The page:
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March 2016

New Aardvark Cub for BIOPARC Valencia

1_BIOPARC Valencia - Bebé oricteropo con 2 días de vida

BIOPARC Valencia is the first zoo in Spain to breed the Aardvark. On March 4, they welcomed a new member of this rare species.

The new cub spends valuable time with his attentive mother, but zoo staff follow special protocol in monitoring the new baby. Keepers work to ensure the proper cleanliness of the baby and also provide special care for his skin, which includes needed moisturization and a special humidifier. During the day, while mother is sleeping, staff keep a careful eye to maintain that the baby is nursing every two hours.

The new cub was the zoo’s first baby for the month of March. The cub and mother are currently off-exhibit, but, with the continued healthy progress of the baby, staff anticipate visitors being able to view them very soon.

2_Bebé oricteropo con 3 días de vida - BIOPARC Valencia (3)

3_Bebé oricteropo con 3 días de vida - BIOPARC Valencia (2)

4_Oricteropos - cerdos hormigueros - madre junto a su cría de 3 días de vida - BIOPARC ValenciaPhoto Credits: BIOPARC Valencia


The Aardvark (Orycteropus afer) is a medium-sized, burrowing, nocturnal mammal that is native to Africa. It is the only living species of the order Tubulidentata.

According to the IUCN (International Union for Conservation of Nature): “Aardvarks were originally thought to be congeneric with the South American Anteaters (Myrmecophaga), until they were put in their own genus: Orycteropus. After 1872, Aardvarks were also put in their own order: the Tubulidentata. But this order was long considered to be closely related to the Xenarthrans and the Pangolins in the now obsolete clade "Edentata" (Lehmann 2007). It is only since the beginning of the 20th century, that Aardvarks have been considered to be basal "ungulates". It was also at this time that the seven then recognized species were merged into the single species Orycteropus afer (Shoshani et al. 1988). Since then, Tubulidentata is the only order of Mammals to be represented by a single living species. To date, 18 subspecies have been described (Meester 1971). However, their validity is doubtful and studies in this regard are ongoing. Finally, at the turn of the millennium, molecular phylogenetic analyses integrated the Aardvarks into the new super-cohort Afrotheria, next to Elephants, Hyraxes, Sea-cows, Sengis, Tenrecs, and Golden Moles.”

Continue reading "New Aardvark Cub for BIOPARC Valencia" »

Zoo Brno’s Polar Bear Cub Sticks Close to Mom


Visitors to Zoo Brno will soon be able to catch a glimpse of their new Polar Bear cub.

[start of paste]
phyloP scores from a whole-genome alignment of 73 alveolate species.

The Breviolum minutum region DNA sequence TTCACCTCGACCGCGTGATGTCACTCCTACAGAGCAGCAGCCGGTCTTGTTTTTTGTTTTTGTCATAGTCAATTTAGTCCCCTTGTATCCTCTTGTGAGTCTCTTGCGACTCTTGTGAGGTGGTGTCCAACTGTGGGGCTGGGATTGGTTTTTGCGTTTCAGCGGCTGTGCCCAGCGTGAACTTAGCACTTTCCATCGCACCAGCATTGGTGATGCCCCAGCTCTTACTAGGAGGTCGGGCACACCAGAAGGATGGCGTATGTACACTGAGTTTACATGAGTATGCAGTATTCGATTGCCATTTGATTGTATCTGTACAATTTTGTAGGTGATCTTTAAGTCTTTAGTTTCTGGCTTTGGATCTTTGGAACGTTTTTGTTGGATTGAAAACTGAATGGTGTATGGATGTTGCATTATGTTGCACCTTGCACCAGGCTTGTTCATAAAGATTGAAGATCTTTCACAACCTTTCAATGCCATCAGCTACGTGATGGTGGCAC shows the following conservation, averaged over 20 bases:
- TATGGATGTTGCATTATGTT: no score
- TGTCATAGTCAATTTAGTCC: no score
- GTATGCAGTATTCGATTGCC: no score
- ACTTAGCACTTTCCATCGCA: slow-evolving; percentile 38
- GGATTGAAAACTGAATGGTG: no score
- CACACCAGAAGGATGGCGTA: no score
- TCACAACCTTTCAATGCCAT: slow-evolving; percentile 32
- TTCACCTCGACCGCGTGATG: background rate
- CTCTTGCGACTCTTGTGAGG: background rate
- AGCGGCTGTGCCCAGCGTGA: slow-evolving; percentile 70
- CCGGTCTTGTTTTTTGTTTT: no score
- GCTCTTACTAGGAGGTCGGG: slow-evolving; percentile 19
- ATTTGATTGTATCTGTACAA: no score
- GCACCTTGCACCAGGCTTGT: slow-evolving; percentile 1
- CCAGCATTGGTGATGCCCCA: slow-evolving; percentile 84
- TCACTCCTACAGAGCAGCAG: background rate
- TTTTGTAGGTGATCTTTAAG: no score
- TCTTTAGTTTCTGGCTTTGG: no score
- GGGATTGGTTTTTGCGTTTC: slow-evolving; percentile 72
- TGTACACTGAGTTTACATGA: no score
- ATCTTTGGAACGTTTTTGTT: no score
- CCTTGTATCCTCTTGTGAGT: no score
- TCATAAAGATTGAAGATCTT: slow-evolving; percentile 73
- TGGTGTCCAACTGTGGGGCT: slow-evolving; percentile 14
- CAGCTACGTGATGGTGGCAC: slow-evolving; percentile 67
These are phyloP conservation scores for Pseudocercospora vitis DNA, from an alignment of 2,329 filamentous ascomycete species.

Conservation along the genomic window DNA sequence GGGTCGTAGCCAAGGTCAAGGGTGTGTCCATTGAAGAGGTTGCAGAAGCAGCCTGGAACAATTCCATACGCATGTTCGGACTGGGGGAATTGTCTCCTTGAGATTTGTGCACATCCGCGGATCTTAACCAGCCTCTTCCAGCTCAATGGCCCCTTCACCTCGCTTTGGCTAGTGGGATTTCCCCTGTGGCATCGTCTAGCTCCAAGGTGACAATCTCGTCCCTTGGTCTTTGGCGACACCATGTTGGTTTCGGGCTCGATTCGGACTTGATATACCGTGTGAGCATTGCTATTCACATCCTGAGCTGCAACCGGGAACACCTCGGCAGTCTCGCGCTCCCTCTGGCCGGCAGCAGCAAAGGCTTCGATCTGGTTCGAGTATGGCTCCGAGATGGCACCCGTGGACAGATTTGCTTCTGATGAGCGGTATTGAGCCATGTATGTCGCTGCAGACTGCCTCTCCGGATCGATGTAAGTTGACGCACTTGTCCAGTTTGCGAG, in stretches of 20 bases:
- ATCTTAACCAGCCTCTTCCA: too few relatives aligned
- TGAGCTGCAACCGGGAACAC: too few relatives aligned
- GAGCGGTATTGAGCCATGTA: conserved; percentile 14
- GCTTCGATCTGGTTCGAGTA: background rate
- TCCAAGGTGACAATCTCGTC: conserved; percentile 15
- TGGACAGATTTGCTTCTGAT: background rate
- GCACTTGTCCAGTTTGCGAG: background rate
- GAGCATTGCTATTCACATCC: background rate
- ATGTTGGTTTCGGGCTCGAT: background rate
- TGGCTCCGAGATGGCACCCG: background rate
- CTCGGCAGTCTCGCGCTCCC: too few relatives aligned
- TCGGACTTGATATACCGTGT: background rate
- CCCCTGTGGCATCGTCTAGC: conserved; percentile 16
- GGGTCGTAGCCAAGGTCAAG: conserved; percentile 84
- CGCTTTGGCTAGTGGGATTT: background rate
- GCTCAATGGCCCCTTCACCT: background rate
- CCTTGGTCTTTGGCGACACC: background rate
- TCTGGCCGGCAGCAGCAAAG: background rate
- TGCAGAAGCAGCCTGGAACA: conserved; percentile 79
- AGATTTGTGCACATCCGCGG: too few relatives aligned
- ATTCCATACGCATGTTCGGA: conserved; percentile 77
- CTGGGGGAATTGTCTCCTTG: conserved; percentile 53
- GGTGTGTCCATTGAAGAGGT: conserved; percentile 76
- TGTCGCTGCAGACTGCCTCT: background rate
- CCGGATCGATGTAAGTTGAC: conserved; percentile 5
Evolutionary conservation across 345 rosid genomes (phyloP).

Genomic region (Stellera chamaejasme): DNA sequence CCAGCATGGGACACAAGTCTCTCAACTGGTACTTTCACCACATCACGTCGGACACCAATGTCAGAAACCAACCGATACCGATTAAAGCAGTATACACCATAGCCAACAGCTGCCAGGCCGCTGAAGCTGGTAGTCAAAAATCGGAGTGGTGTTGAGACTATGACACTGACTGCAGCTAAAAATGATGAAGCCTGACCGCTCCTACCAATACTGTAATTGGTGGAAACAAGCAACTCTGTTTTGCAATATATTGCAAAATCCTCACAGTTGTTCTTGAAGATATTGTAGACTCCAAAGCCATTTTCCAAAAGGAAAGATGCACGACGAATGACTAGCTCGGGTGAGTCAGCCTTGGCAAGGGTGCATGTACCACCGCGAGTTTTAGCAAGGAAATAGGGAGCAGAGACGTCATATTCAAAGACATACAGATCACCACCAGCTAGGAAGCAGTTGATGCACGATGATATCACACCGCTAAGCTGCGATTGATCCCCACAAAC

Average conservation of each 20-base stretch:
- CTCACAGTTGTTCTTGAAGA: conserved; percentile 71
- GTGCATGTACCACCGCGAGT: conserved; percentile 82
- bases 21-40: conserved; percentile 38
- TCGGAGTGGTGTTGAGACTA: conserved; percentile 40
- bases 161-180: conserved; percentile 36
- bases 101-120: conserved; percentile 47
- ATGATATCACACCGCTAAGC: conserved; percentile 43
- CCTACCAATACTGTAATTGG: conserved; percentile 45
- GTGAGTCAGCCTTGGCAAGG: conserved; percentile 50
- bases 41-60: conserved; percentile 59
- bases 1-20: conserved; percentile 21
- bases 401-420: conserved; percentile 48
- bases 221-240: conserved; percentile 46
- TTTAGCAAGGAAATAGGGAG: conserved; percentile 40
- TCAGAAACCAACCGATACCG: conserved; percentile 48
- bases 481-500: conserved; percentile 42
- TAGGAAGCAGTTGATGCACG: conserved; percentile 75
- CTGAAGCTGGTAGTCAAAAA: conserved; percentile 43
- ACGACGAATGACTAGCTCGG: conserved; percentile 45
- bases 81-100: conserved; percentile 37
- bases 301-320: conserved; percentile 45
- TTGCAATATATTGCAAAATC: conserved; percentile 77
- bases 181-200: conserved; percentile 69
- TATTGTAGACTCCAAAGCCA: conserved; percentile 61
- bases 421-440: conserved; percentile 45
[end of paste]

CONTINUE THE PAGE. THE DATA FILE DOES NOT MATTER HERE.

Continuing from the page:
The cub was born to mom Cora at the end of November 2015. Until now, the two have been safely tucked away in their nesting box. However, at three-months-old, the new cub is ready to start exploring the exhibit.

Keepers have had a watchful eye on the new family via a nesting box cam. Staff have also been working on getting the pair accustomed to necessary health checks. "First contact went well. Cora was a little nervous, but this is important to gradually get them used to human presence and allow veterinary inspection of the baby, "says keeper, Jaroslav Jasinek.


3_ZooBrnoPolarBearCubAndMomCoraPhoto Credits: Eduard Stuchlik



Keepers currently do no know the sex of the new cub, but once they do, they will allow the public to assist in finding a name—thereby making the public, as a whole, the cub’s honorary ‘godparents’.

Polar Bears are native to the circumpolar north, including the United States (Alaska), Canada, Russia, Norway and Denmark (Greenland). They are at the top of the Arctic food chain and primarily eat seals.

Populations are declining due to the disappearance of sea ice, and experts estimate that only 20,000-25,000 Polar Bears are left in the wild. Some scientists believe if the warming trend continues, two-thirds of the Polar Bear population could disappear by the year 2050. They are currently classified as "Vulnerable" on the IUCN Red List.

World's Tiniest Monkey Species Born at Chester Zoo


A baby Eastern Pygmy Marmoset – the world’s smallest species of Monkey – was born January 3 at Chester Zoo.  

Photo Credit:  Chester Zoo

You can imagine how tiny these infants are – even fully grown, Pygmy Marmosets weigh only one-third of a pound and are about five inches long. The baby is so small that at two months old, it is only now large enough to be spotted by zoo guests.

The itty-bitty infant, who has yet to be named or sexed, is carried by its father Gumi.  The baby’s mother, Audrey, nurses her baby but performs no other parental care, which is typical for this species. 

Eastern Pygmy Marmosets may be the smallest of all Monkeys, but they’re not the quietest.  They emit loud squeaks and whistles, which can be heard throughout the rain forests where they live in Brazil, Ecuador and Peru.  Marmosets are tree-dwellers and feed on insects, fruits, and tree sap.

These petite primates are threatened by habitat destruction and their capture for the pet trade. 

See more photos of the baby Marmoset below.

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Baby Makes Three Generations of Orangutans in Tampa

Bornean orang hadiah and topi 3 feb 20 2016Tampa’s Lowry Park Zoo is celebrating three generations of Bornean Orangutans after the birth of two infants in just two months.

Bornean orang josie and gojo 1 feb 13 2016
Bornean orang hadiah and topi 4 feb 20 2016
Bornean orang josie and gojo feb 22 2016Photo Credit:  Dave Parkinson/Tampa's Lowry Park Zoo

Thirty-year-old Josie gave birth to GoJo, a male, in December.  Then Josie’s daughter Hadiah delivered her very first baby, a female named Topi, on February 17 to make three generations of these endangered apes at the zoo. 

In the photos seen here, two-month-old GoJo displays his upright hairdo while Topi snuggles close to her mom.